Pharm2Market – Connecting The Life Science Community

Starting a biotech company is challenging at the best of times. In her book “How To Start A Life Science Company”, Dr Leah Cannon describes some of the business challenges that biotech companies face: the attrition rates for drugs remain high, the regulatory requirements are continuing to grow, and finding the right investors and partners continues to be challenging.

One of the biggest success factors for biotech companies; however, is the ability to leverage your local community to find the resources you need to advance your drug discovery programs. And after months of conversations with local biotech companies, we’ve built a new web app called Pharm2Market to help connect people in life science communities.

In this article we’ll take a look at two-sides of the networking table:

  • the founder/innovator responsible for bringing that new medicine to the table;
  • the business development professional, responsible for providing a product or service in support of a drug discovery program.

Pharm2Market started as part of our own internal business development effort. We found ourselves collecting a wide variety of information on potential customers in the communities we serve — San Diego, San Francisco, and Boston. Everything from basic business information like address and contact information to funding and pipeline information.

Pharm2Market represents a different approach to helping customers connect the dots — by helping them identify the resources, investors, networking opportunities, and news that helps drive their business. Pharm2Market is business intelligence for biotech communities.

What Can Pharm2Market Do For Founders?
Let’s say you’re the founder of a drug discovery company, you can use the Pharm2Market to identify investors by comparing your company to similar companies, and looking at their funding sources.

We also help you find the resources you need to advance your drug discovery programs. Everything from finding legal advice on company formation and IP, to finding lab space, lab instrumentation and reagents.

Pharm2Market connects you with professional societies to help expand your network and keep track of all the local networking opportunities.

Pharm2Market keeps you up-to-date on the latest news in your community, industry and field of study by providing news from sources like the San Diego Union-Tribune, Xconomy – San Diego, FierceBiotech, Genome Web, STAT, Genetic Engineering News, Drug Discovery News, New Scientist, In The Pipeline, wire news services and much more. The Portfolio feature allows you to track the news on a specific set of companies.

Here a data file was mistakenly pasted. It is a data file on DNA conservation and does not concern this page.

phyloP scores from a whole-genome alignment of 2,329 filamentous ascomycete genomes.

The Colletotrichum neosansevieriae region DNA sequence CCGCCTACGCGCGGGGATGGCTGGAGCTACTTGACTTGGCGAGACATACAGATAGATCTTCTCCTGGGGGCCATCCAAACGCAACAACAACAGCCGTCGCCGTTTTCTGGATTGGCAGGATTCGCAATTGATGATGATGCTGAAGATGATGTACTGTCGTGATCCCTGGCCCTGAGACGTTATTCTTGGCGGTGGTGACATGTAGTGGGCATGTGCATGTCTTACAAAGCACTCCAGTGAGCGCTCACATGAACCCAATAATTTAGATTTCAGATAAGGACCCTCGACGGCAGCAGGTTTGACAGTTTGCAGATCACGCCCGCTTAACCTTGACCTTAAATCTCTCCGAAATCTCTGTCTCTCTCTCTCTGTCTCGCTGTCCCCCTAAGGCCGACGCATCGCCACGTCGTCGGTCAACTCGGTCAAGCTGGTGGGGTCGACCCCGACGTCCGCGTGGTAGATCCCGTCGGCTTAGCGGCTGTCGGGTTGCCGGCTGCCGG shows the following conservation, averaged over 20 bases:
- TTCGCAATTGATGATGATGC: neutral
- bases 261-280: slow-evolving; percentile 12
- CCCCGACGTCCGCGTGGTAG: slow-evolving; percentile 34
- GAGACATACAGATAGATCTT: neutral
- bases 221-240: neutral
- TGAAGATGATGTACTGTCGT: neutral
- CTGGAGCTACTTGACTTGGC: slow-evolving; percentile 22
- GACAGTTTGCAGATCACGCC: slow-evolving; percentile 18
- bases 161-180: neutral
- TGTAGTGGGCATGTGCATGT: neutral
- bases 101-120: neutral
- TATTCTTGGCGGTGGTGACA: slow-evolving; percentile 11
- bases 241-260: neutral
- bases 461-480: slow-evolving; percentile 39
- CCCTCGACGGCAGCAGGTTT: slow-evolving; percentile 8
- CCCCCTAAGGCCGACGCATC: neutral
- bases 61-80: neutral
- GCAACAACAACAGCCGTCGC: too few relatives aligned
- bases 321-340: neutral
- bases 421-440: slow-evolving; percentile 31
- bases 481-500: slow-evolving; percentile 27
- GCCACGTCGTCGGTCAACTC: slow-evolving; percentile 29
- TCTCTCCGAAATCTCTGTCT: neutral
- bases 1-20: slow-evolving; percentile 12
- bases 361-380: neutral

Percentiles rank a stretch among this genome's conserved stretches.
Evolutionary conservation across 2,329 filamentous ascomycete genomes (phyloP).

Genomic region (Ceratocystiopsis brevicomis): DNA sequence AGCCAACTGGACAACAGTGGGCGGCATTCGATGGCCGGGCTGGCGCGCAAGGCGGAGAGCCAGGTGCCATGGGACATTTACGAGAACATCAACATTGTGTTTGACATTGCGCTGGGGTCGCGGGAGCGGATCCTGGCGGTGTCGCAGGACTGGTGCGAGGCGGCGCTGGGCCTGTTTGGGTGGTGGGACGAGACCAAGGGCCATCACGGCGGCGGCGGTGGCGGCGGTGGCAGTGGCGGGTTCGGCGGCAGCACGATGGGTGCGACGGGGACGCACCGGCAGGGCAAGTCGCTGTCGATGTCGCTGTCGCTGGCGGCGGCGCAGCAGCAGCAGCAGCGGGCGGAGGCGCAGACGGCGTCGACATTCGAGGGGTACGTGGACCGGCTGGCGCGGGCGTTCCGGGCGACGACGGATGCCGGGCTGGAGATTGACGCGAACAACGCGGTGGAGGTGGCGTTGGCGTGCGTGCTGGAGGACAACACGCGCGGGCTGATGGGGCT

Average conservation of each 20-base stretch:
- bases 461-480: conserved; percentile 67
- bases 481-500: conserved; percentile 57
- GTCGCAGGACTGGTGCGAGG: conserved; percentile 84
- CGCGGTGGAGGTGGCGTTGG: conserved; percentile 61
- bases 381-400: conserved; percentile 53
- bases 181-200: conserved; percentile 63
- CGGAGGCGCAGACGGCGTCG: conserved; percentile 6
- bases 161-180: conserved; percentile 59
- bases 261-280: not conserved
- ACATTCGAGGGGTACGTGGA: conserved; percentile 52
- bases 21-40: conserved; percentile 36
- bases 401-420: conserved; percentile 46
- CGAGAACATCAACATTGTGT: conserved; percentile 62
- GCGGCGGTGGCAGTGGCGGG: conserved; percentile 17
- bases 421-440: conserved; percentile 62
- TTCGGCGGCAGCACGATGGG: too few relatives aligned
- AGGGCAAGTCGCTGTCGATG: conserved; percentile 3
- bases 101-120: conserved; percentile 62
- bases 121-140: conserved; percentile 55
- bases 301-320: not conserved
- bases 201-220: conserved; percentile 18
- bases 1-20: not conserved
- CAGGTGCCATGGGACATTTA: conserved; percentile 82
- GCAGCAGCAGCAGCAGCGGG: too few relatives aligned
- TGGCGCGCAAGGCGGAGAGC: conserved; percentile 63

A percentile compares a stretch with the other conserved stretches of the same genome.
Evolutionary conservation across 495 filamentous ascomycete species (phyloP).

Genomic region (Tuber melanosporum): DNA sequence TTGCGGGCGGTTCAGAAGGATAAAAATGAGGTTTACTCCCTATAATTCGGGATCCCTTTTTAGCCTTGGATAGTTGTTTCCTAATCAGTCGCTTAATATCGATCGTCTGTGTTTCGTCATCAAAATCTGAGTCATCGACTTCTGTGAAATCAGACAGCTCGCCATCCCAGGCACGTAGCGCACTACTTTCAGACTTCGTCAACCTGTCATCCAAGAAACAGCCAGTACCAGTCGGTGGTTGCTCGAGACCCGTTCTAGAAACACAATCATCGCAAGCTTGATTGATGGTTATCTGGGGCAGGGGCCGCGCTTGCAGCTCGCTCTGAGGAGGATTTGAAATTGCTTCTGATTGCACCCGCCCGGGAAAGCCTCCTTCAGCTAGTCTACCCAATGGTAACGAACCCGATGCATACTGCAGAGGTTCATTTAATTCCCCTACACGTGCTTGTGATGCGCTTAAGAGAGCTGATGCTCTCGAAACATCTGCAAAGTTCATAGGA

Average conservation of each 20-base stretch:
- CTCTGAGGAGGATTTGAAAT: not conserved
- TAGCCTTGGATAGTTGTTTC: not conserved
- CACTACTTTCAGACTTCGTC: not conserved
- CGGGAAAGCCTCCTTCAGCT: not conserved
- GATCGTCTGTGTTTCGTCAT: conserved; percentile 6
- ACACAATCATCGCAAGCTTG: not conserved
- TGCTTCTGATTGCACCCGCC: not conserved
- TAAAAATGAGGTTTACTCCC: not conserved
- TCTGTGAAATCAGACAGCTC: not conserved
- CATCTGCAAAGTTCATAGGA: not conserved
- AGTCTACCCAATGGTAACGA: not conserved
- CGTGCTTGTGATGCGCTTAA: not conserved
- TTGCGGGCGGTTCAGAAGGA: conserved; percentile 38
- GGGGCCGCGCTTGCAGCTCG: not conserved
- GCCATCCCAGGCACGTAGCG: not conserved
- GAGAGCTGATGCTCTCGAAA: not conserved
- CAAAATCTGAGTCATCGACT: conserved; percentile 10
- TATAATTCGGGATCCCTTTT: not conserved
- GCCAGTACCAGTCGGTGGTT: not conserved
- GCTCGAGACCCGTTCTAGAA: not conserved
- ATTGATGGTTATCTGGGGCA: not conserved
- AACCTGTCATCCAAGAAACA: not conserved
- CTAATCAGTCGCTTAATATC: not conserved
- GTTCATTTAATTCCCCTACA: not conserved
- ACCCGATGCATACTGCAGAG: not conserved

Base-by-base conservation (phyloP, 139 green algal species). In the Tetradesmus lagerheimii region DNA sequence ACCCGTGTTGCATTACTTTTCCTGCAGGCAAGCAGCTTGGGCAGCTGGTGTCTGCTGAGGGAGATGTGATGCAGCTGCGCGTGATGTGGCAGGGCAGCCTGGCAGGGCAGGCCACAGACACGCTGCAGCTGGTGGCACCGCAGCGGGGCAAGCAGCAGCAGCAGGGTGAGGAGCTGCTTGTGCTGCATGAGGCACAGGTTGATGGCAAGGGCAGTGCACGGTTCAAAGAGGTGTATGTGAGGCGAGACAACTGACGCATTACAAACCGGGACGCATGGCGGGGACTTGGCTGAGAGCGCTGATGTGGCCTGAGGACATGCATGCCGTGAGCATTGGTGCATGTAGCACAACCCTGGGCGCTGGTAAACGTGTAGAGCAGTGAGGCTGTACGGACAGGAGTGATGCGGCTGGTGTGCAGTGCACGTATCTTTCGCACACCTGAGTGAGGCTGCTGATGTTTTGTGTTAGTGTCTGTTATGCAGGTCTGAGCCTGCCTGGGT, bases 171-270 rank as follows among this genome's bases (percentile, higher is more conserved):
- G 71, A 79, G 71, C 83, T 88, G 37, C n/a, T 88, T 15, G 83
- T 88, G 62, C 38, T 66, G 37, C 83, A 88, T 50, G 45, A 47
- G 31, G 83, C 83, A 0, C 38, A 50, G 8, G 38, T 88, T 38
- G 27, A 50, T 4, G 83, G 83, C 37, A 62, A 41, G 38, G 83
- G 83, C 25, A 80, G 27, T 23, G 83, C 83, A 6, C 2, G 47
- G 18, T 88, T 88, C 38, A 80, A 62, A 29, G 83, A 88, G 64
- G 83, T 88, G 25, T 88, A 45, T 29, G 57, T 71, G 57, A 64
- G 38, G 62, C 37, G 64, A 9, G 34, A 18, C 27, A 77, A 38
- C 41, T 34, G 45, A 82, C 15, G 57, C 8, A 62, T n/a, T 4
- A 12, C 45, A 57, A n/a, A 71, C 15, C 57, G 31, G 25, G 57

What Can Pharm2Market Do For Business Development Professionals?
If you’re a business development professional, Pharm2Market contains information on over 200 local San Diego drug discovery companies. We track the projects, targets, therapeutic areas and therapeutic classes, pathways, and clinical trials that companies are involved in. This makes it easier for you to identify potential business opportunities, and helps insure that when you walk into a meeting with your next customer, you do so with a better understanding of their business.

If your company provides lab space, construction or facilities services, you can use Pharm2Market to identify companies in need of expanded lab space, or lab remodels. If you provide contract research or manufacturing services, Pharm2Market can help you identify customers with Phase 2 and 3 projects who need your services in order to complete their clinical trials.

Pharm2Market helps you keep track of news and tweets of companies in your communities.

Concierge Services
Sometimes it’s not enough to simply provide people with access to a database and hope they’ll be able to connect. You have to take the time to understand their business and help them connect. To help make that happen, we’re launching a concierge service. We will work with you to define the target market you’re trying to address, and then do the detective work for you to help you connect with the right people.

The Road Ahead
Pharm2Market is a very community-focused application. We’re launching with support for the San Diego community first, followed by San Francisco in the January, and Boston in Q1 of next year.

We’re also looking at ways to use Google’s machine learning service (known as “ML Kit”) to help identify new potential partners for our customers. You can think of it as for drug discovery communities.